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Cheetah conservation and structure of ecological communities are the focus of 2010 Tyler Prize for Environmental Achievement




Dr. Laurie Marker and Chewbaaka the cheetah
Dr. Laurie Marker and Chewbaaka the cheetah
Christophe Lepetit

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This week conservationists Laurie Marker, executive director of the Cheetah Conservation Fund, and Stuart Pimm, professor of conservation ecology at Duke University, are being awarded the 2010 Tyler Prize for Environmental Achievement. Marker is being recognized for her three decades of study of wild cheetahs and her work to protect them, and Pimm is being recognized for his research in ecological food webs, life spans and extinctions in specific populations. The prize, which is administered by USC, was established in 1973 by John and Alice Tyler and has become one of the premier awards for environmental science, health and energy.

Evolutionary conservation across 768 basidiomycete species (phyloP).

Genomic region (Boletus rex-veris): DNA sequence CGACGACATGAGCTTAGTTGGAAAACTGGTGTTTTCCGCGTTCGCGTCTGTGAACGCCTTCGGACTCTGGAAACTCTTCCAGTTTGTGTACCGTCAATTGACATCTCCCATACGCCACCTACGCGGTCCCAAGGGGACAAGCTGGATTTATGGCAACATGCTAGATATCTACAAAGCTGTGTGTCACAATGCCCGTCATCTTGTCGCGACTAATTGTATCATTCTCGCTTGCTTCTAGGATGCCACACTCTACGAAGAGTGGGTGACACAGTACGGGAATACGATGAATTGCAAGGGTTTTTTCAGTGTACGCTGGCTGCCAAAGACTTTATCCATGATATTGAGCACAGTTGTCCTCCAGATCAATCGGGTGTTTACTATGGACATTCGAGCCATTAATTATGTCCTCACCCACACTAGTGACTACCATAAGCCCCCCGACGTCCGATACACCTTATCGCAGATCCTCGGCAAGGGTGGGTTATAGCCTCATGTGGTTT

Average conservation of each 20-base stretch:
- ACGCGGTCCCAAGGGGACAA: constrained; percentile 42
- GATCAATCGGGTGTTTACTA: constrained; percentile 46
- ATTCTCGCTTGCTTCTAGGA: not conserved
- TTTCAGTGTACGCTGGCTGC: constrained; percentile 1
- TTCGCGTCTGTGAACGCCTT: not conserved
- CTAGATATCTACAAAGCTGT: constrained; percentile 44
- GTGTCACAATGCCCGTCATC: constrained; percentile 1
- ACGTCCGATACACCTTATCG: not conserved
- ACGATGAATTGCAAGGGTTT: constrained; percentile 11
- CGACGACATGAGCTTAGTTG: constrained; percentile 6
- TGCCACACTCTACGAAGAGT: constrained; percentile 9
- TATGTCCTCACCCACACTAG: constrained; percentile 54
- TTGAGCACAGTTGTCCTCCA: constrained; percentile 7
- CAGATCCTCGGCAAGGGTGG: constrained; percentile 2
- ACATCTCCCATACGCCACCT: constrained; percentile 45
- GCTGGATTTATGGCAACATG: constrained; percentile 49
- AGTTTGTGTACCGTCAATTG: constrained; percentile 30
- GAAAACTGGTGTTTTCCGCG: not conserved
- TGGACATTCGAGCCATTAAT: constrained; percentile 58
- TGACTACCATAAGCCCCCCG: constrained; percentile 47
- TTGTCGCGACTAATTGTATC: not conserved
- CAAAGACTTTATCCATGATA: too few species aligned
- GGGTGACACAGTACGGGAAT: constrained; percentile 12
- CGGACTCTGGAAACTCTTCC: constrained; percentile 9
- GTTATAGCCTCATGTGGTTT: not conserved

Guests:

Laurie Marker, co-founder and executive director of the Cheetah Conservation Fund, an international research organization based in Namibia.

Stuart Pimm, professor of conservation ecology at Duke University, and leader of the Pimm Group, an informal collective of students past and present, colleagues and technicians. He is the author of several books, including “A Scientist Audits the Earth.”